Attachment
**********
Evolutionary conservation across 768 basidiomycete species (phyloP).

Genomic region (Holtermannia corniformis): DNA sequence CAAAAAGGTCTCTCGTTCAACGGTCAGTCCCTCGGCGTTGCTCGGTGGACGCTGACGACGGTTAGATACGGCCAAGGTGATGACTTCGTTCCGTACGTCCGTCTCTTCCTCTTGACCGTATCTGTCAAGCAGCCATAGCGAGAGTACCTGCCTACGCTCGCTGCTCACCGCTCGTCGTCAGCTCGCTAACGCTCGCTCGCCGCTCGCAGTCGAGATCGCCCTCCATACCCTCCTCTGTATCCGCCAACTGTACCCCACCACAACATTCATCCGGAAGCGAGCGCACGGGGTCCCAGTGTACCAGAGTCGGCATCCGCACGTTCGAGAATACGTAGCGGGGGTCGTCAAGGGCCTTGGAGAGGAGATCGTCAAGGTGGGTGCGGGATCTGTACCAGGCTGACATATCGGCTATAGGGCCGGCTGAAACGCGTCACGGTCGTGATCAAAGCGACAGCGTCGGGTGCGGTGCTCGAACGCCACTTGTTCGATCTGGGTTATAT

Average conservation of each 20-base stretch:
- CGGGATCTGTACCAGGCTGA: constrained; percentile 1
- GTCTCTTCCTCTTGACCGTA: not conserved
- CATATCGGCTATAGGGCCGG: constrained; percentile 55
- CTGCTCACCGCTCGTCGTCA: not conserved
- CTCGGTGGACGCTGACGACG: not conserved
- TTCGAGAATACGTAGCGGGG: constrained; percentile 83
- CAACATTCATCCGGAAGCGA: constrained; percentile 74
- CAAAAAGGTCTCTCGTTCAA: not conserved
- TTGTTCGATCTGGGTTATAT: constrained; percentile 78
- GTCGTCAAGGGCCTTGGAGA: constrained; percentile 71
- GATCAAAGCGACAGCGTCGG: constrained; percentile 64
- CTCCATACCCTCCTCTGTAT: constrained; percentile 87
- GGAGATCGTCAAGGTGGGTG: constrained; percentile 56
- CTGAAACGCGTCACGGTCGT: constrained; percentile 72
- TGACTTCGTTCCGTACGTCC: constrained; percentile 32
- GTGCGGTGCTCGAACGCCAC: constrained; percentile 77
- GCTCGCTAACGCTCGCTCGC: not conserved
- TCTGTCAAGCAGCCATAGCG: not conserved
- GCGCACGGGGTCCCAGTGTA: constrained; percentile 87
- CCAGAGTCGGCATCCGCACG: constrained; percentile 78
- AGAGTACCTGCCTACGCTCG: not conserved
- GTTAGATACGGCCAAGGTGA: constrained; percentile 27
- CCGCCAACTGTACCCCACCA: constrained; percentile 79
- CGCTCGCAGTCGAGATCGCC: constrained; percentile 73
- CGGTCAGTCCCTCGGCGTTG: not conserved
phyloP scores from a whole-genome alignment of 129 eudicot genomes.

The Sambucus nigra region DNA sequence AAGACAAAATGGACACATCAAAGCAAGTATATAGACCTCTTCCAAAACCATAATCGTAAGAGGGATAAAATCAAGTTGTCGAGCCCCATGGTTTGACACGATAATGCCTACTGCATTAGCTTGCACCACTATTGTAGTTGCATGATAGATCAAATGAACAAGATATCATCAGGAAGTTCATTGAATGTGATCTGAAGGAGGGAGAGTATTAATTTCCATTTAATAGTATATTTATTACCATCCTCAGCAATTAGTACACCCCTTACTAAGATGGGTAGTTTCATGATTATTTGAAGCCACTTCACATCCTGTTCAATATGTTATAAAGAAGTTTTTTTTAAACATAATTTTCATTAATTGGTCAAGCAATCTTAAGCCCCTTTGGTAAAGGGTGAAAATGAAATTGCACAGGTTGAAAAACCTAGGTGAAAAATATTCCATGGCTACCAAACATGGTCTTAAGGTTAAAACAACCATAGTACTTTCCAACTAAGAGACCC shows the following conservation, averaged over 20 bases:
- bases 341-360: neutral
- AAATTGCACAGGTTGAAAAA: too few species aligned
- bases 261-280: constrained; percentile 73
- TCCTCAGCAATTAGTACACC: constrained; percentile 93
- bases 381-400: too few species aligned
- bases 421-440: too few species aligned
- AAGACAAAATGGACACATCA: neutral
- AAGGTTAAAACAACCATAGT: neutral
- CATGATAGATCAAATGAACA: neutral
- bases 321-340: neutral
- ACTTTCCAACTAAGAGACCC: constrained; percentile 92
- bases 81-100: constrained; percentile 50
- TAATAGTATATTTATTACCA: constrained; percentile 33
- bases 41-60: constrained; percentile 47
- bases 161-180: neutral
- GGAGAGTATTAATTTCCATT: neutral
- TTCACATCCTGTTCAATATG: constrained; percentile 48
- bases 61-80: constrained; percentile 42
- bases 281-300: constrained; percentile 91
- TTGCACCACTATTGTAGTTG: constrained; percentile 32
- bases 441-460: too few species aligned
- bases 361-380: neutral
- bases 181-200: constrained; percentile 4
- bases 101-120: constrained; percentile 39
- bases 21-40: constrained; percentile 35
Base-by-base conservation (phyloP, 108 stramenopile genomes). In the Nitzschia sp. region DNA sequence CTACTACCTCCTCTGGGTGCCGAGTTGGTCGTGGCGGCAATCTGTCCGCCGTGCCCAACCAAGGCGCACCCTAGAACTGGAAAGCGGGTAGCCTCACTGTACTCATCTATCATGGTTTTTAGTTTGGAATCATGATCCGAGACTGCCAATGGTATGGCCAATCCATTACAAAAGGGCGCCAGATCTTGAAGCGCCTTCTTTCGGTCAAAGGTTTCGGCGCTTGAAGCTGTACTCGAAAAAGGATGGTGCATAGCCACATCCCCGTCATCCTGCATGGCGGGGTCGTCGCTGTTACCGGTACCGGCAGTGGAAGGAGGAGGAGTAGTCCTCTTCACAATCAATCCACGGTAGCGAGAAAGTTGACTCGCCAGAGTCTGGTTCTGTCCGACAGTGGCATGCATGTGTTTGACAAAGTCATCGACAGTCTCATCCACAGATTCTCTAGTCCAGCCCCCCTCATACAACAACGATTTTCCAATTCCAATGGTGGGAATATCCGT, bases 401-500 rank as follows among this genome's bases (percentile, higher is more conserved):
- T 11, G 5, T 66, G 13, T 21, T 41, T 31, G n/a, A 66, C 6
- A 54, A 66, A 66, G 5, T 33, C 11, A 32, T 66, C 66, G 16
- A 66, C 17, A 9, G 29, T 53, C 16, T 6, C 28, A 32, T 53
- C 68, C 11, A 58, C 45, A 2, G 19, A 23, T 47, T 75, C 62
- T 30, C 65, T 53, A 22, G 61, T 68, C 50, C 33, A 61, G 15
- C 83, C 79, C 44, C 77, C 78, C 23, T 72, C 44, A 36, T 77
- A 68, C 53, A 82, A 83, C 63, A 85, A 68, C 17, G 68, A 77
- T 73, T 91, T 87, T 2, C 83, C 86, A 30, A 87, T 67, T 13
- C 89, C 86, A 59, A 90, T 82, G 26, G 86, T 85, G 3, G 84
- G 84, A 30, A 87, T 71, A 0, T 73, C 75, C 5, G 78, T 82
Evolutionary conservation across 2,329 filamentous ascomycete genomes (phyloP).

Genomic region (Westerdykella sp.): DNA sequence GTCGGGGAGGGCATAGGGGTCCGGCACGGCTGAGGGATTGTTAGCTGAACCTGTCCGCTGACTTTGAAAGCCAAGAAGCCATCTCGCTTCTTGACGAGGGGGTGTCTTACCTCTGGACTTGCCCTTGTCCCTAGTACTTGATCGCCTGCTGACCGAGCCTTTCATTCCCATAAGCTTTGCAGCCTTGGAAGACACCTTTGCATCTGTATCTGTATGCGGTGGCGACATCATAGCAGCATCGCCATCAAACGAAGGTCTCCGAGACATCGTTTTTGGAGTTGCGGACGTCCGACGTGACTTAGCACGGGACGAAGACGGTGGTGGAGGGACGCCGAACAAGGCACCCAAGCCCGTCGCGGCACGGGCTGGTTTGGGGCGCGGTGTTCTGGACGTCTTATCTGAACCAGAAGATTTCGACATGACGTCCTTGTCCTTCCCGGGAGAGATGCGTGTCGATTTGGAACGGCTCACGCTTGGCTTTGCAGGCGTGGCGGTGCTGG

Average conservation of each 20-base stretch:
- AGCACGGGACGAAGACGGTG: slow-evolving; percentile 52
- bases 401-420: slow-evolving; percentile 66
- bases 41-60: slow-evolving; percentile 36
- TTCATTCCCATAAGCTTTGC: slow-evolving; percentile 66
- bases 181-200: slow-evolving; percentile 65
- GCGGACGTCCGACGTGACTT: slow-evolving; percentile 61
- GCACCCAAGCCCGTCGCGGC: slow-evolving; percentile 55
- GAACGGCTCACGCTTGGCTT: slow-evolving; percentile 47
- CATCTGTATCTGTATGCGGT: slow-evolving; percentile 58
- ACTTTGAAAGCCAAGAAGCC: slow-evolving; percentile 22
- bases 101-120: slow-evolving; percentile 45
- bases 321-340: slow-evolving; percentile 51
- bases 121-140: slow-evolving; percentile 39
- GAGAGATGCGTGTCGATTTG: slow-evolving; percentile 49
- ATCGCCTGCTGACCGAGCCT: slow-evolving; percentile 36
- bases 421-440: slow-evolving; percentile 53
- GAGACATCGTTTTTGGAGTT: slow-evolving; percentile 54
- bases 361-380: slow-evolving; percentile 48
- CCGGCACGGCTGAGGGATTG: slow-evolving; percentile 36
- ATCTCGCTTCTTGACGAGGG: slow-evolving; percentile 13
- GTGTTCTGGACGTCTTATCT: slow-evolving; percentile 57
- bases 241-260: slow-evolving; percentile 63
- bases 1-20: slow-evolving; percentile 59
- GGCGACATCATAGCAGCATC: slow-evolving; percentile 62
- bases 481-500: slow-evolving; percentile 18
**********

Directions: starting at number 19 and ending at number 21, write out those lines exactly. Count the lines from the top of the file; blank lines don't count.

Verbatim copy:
- GTGCGGTGCTCGAACGCCAC: constrained; percentile 77
- GCTCGCTAACGCTCGCTCGC: not conserved
- TCTGTCAAGCAGCCATAGCG: not conserved